There is a high prevalence of people with BED seeking bariatric surgery
, because their eating disorder often results in weight gain, and they hope that changing the size of their stomach will control their eating issues. Luckily, many bariatric surgeons are screening for this, but it’s hard to catch an eating disorder ahead of time because it would be based on the individual’s self reporting their own eating issues, and they often don’t want to say anything that would jeopardize this surgery they so desperately want to have.
Professionals who treat eating disorders are then here to pick up the pieces when someone has bariatric surgery and it doesn’t work. These people continue to struggle with psychological, emotional and behavioral eating issues. I personally really enjoy working with this patient population because they’ve been through SO much and deserve authentic human compassion and healing.
None of this makes bariatric surgery bad or wrong. That’s a complex decision for a patient and their doctors to make together. They way I explain it to clients is that stomach surgery is not brain surgery. Both can be addressed.
The most effective treatment for BED
is what we call a “multidisciplinary” treatment approach – meaning the person sees a team of professionals including a therapist, dietitian and medical doctor.
It’s absolutely crucial for these treatment team members to be specialized in eating disorders, ideally with BED specific training because of the nuanced ways BED differs from other eating disorders.
Professionals who aren’t specialized in eating disorders will often (unintentionally) do more harm than good. They’ll often give recommendations that are completely contraindicated – such as dieting, attending Overeaters Anonymous, restricting certain foods, focusing on weight loss, etc. These things backfire.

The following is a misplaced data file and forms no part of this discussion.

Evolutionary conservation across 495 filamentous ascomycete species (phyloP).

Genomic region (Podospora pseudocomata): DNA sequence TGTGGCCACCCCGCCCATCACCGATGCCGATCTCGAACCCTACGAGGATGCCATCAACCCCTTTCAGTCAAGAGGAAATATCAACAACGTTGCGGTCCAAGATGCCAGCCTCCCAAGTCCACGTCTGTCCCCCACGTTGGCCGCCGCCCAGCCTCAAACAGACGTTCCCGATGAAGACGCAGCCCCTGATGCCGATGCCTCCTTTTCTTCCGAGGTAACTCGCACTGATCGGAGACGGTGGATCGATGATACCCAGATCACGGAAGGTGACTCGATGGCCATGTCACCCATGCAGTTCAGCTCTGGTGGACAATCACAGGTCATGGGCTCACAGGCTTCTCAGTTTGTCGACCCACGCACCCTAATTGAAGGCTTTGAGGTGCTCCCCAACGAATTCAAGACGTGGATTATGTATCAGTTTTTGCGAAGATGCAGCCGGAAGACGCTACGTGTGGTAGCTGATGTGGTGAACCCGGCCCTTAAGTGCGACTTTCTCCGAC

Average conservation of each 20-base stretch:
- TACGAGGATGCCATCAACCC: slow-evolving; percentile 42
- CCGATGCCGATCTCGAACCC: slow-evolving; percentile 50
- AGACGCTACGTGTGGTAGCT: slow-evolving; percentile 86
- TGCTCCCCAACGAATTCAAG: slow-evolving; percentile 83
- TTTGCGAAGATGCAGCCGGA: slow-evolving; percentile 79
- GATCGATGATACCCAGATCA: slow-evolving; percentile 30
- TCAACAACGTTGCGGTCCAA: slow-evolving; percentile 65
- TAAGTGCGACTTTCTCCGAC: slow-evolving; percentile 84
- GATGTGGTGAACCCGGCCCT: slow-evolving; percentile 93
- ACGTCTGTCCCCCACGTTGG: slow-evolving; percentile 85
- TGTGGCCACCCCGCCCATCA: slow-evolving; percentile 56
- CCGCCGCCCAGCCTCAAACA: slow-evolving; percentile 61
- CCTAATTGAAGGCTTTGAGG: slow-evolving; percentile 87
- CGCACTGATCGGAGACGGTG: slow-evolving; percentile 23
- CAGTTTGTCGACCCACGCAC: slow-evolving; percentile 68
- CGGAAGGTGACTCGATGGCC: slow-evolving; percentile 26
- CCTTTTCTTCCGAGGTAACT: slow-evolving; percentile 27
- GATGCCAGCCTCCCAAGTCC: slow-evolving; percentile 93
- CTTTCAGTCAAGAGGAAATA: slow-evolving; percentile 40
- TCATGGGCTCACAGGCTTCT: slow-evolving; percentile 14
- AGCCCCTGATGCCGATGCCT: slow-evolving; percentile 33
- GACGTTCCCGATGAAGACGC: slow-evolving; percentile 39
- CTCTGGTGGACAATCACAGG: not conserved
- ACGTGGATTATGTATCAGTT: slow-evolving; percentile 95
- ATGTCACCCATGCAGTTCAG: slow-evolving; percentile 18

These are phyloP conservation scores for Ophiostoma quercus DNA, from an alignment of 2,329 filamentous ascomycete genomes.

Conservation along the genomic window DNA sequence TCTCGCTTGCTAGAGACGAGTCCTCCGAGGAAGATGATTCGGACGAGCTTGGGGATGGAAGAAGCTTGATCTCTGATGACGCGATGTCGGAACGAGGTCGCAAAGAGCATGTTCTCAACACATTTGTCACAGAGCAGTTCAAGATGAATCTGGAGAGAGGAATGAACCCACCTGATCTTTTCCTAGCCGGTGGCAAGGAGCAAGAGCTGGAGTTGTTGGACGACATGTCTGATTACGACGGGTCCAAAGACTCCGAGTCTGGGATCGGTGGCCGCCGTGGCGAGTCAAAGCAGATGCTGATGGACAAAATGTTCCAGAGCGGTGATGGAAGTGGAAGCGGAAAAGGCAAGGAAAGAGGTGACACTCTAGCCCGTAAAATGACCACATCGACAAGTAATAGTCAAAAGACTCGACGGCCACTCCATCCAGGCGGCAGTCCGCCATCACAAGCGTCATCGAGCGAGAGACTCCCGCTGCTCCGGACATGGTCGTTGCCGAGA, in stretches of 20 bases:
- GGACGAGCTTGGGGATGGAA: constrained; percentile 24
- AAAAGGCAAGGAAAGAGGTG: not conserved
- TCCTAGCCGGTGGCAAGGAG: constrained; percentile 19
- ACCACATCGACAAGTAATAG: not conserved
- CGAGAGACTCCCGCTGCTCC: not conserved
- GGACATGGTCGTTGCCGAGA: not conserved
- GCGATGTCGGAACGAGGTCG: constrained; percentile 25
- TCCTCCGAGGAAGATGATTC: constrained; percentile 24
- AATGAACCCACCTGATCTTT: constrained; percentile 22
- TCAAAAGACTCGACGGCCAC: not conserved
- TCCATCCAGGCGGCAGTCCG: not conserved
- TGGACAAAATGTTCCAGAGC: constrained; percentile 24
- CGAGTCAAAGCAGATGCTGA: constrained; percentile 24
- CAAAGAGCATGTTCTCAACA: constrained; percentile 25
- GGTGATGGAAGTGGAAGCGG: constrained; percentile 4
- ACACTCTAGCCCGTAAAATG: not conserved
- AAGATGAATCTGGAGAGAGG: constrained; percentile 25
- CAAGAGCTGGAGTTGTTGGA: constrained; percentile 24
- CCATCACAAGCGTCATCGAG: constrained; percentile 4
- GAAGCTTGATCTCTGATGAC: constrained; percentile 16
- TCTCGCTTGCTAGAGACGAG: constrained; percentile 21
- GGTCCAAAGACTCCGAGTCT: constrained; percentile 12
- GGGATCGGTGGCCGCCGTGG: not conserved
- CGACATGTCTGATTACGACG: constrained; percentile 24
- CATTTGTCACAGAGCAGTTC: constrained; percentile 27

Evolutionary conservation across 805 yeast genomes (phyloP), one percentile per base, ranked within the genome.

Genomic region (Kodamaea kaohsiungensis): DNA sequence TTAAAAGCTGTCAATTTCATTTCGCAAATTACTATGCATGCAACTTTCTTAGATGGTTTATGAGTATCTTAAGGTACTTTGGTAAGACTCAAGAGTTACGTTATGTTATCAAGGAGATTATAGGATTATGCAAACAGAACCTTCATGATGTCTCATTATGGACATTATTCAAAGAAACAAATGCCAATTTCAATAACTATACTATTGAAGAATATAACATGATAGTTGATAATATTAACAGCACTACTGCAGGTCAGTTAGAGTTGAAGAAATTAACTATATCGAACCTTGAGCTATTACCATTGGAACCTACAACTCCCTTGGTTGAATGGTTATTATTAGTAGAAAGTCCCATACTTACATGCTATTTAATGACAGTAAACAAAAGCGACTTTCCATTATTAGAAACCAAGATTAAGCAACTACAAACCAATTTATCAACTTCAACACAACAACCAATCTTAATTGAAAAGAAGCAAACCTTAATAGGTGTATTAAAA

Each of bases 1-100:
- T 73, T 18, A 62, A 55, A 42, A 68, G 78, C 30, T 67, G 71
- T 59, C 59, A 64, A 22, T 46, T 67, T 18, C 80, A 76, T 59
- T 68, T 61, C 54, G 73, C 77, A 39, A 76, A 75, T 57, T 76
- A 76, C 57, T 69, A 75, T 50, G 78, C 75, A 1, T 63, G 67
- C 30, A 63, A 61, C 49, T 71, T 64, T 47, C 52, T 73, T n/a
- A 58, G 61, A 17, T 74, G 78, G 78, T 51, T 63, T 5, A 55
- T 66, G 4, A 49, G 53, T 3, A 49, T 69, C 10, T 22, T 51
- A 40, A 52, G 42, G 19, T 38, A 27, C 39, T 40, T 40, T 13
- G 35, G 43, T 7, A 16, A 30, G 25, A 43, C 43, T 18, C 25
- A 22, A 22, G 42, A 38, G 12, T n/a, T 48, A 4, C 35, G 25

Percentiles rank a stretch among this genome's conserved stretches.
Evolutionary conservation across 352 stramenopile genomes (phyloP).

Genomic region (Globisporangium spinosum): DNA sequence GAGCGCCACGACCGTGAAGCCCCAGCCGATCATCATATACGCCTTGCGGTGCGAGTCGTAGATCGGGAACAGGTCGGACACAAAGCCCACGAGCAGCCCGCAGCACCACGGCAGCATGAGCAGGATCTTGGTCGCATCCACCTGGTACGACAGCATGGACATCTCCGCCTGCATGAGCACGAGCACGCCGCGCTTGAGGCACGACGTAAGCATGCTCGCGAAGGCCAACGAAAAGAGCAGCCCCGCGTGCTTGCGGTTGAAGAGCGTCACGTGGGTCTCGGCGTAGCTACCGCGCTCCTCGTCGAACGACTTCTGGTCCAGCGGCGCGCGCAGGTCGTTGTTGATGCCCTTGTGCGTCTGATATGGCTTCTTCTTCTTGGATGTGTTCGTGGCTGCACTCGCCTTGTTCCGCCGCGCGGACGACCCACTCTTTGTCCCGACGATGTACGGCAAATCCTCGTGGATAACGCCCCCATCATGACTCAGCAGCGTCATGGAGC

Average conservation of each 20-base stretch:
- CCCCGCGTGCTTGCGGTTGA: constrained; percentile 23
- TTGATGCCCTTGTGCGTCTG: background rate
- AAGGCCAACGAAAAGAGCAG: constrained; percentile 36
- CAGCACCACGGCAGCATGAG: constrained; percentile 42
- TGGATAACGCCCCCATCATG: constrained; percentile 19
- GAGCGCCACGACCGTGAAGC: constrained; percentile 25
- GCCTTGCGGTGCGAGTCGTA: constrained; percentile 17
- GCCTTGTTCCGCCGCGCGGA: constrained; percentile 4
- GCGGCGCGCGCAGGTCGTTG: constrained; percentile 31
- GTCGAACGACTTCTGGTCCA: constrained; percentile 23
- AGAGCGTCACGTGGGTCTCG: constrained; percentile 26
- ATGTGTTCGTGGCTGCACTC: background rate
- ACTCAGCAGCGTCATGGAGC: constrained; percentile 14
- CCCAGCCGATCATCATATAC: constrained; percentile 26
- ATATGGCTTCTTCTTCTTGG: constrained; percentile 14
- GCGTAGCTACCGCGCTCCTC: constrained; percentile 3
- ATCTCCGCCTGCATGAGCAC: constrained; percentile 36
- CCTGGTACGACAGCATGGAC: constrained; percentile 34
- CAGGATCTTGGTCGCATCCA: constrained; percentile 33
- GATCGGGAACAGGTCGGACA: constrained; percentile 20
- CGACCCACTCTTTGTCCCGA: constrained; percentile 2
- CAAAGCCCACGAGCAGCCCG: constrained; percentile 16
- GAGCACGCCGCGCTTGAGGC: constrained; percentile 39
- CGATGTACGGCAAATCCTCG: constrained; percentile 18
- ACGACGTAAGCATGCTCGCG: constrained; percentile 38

Instead, the person needs to make peace with food and melt the shame they have experienced all these years. This is hard to do.
We start by stabilizing their eating patterns and making sure they are eating enough throughout the day. Yes, you heard that correctly. People with BED often need to eat more during the day, not less. This helps reduce urges for binge eating, especially later in the day and evening/nighttime.
Along with stabilizing eating patterns, we help them start to identify triggers for bingeing. These can include environmental triggers and emotional triggers. Helping the person recognize these things allows them to start using other coping mechanisms.
Sometimes medication can be helpful in BED treatment. This can be prescribed by a person’s medical doctor or a psychiatrist. Common medications include those for anxiety and depression (which often co-occur with BED), and the only FDA-approved drug for BED, Vyvanse
. There is a lot of controversy around the use of Vyvanse in BED treatment, but I can attest that I’ve seen it help many patients.
Additional components of treatment can include group therapy, family therapy and other medical specialists as needed on an individual basis. They key is to tailor treatment to each person’s situation.